I spun around and speculated to Leo about where Seba had heard the term -- was it our nanny? His grandmother? His aunt? His cousins? I immediately thought out loud and only half-jokingly asked if I was going to be perceived as a crazy bitch for asking the adults not to use the term or to encourage it. (I've already wondered how to respond when family members lovingly call my 11-month-old daughter a princess, but have had the good sense not to say anything so far.)
Leo's response was measured -- we can't ban the term, but we can refine what it means and how it gets used in our home. I've since been thinking on the topic and rather than spitting in the wind and trying to keep the onslaught of pink at bay and rejecting all things princess because of the stifling gender social constructs around them, I'll gladly embrace this approach.
My goal is to raise curious, creative, and compassionate children. Doing so will require lots of effort and a narrative that praises these traits. In the case of princesses, it will mean that in our family, princess won't mean passivity. It won't mean privilege and a ridiculous sense of entitlement. It won't mean beauty + silence+ being well behaved + getting a man being the definition of happily ever after. It won't mean giving up one's freedom or obeying outdated and repressive social mores.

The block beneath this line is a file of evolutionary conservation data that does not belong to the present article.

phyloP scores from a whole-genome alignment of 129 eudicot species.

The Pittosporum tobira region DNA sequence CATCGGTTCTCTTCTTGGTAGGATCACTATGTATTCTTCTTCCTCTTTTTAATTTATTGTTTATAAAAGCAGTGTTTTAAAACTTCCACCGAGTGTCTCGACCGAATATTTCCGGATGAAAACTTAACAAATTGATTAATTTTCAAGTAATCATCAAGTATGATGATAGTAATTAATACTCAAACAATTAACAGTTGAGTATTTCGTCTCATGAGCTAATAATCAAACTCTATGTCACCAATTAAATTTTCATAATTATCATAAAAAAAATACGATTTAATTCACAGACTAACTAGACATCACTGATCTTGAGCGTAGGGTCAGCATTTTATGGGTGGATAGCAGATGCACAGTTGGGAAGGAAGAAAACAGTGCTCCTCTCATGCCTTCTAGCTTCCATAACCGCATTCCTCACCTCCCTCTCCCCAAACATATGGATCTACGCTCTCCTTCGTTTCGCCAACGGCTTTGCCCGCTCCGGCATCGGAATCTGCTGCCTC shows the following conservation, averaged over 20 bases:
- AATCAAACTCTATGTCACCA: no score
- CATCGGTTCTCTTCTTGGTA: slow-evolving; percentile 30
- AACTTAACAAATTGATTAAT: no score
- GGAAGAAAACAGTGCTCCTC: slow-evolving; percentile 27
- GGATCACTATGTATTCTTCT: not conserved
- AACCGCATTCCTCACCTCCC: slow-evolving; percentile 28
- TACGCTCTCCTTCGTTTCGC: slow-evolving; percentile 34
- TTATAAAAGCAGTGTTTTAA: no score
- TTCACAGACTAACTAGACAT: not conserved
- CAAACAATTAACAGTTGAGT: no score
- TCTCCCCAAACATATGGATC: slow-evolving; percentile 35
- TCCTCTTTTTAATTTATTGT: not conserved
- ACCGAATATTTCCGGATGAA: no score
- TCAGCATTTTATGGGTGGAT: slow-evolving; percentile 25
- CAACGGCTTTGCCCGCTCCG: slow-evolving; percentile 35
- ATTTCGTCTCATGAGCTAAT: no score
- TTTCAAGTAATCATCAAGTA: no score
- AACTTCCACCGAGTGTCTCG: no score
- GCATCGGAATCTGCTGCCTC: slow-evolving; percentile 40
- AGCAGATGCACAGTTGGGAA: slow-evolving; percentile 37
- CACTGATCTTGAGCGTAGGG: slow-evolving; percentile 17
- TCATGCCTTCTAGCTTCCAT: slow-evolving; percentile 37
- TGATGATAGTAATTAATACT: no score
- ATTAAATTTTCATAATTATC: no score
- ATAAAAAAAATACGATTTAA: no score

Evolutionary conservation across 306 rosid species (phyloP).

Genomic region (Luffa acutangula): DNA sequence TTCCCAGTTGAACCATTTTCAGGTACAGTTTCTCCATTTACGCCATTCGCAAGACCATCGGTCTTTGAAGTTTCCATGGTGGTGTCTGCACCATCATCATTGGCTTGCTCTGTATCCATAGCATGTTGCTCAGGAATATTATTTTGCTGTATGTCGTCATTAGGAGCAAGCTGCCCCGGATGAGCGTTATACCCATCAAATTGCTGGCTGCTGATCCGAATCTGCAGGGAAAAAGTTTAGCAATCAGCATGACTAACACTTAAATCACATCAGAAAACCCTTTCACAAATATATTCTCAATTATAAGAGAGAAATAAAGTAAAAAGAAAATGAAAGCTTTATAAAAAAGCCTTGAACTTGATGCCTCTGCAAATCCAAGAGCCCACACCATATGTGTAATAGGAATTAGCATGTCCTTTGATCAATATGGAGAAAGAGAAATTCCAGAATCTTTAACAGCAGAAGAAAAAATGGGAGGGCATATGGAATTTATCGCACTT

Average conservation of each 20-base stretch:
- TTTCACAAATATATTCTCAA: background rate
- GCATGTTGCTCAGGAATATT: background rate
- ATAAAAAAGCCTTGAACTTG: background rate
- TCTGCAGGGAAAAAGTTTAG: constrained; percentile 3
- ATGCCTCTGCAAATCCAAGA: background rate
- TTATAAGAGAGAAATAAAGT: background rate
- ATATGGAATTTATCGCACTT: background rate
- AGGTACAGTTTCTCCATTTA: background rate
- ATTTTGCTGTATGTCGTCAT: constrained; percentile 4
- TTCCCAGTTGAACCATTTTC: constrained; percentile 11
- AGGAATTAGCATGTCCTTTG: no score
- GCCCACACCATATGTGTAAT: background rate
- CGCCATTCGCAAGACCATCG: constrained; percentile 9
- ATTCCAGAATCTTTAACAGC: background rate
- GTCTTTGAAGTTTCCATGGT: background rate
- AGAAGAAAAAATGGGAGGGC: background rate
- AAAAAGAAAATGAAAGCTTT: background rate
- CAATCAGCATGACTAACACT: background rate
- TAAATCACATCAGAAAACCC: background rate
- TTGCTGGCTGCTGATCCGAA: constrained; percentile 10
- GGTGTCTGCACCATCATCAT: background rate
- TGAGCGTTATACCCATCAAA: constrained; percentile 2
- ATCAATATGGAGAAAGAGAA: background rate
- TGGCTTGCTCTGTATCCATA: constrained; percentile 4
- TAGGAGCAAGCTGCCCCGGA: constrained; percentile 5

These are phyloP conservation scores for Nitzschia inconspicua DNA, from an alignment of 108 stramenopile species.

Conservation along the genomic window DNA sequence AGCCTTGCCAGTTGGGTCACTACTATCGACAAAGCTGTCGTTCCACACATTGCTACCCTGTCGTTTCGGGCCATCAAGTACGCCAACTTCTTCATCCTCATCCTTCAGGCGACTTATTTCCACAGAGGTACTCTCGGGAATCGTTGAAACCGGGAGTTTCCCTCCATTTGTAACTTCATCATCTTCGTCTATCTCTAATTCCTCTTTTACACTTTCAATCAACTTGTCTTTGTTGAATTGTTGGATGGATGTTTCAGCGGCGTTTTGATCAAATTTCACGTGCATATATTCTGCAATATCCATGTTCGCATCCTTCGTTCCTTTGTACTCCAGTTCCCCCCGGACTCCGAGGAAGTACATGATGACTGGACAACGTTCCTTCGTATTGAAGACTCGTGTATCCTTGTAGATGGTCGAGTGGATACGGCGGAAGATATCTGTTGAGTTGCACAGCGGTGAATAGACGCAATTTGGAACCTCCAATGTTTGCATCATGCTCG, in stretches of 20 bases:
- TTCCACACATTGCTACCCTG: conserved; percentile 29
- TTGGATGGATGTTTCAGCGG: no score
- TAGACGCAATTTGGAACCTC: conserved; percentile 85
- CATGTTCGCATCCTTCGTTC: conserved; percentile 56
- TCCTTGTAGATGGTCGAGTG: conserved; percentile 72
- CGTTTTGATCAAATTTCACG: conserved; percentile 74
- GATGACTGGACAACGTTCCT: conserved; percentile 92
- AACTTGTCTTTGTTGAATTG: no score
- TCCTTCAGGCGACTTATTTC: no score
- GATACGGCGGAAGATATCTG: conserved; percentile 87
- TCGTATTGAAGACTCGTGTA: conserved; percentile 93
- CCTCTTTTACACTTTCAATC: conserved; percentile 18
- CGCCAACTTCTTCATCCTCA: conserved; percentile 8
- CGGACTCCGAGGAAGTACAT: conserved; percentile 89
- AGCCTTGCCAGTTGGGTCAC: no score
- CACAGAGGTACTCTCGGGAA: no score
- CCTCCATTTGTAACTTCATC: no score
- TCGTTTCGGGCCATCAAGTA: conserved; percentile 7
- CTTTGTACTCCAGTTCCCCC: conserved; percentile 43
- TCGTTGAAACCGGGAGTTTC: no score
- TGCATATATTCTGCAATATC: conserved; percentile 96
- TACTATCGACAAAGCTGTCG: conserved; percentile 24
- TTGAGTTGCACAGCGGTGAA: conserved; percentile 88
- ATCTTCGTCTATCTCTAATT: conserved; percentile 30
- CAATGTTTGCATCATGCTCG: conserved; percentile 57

Fortunately, there are some decent alternatives to the traditional princess narrative and great resources, like Pigtail Pals and A Mighty Girl to help us along the way. Meanwhile, I'll continue to present alternative princesses (Merida, The Paper Bag Princess, etc.) to my son and daughter (and also my nieces) and hope that the message gets through that courage, intelligence, and imagination are the real treasures a princess (and prince) have.
As Melissa Wardy, founder of Pigtail Pals, so eloquently put it:
"Someone asked me the other day why I hate princesses. I don't hate princesses at all. I hate the way their stories are being told. I want a different narrative for my daughter.
I want princesses who don't give away their voices or freedom, whose end game is marrying a prince. I want princesses who define their own stories, not sleep peacefully waiting for a magic kiss.
Media aimed at my daughter will tell her to beautify herself, quiet herself down, and be well behaved. It will tell her to look a certain way and she'll accomplish a huge feat in life - attracting a man. Whether she is four or fourteen or twenty four, this is the message media will try to send to her.
That's just not how we roll. So it is not that I hate princesses. I'm just really choosy about the ones I introduce to her. Here are three princesses she received as gifts for her birthday last night - Cinder Edna, Princess Smartypants, and Merida."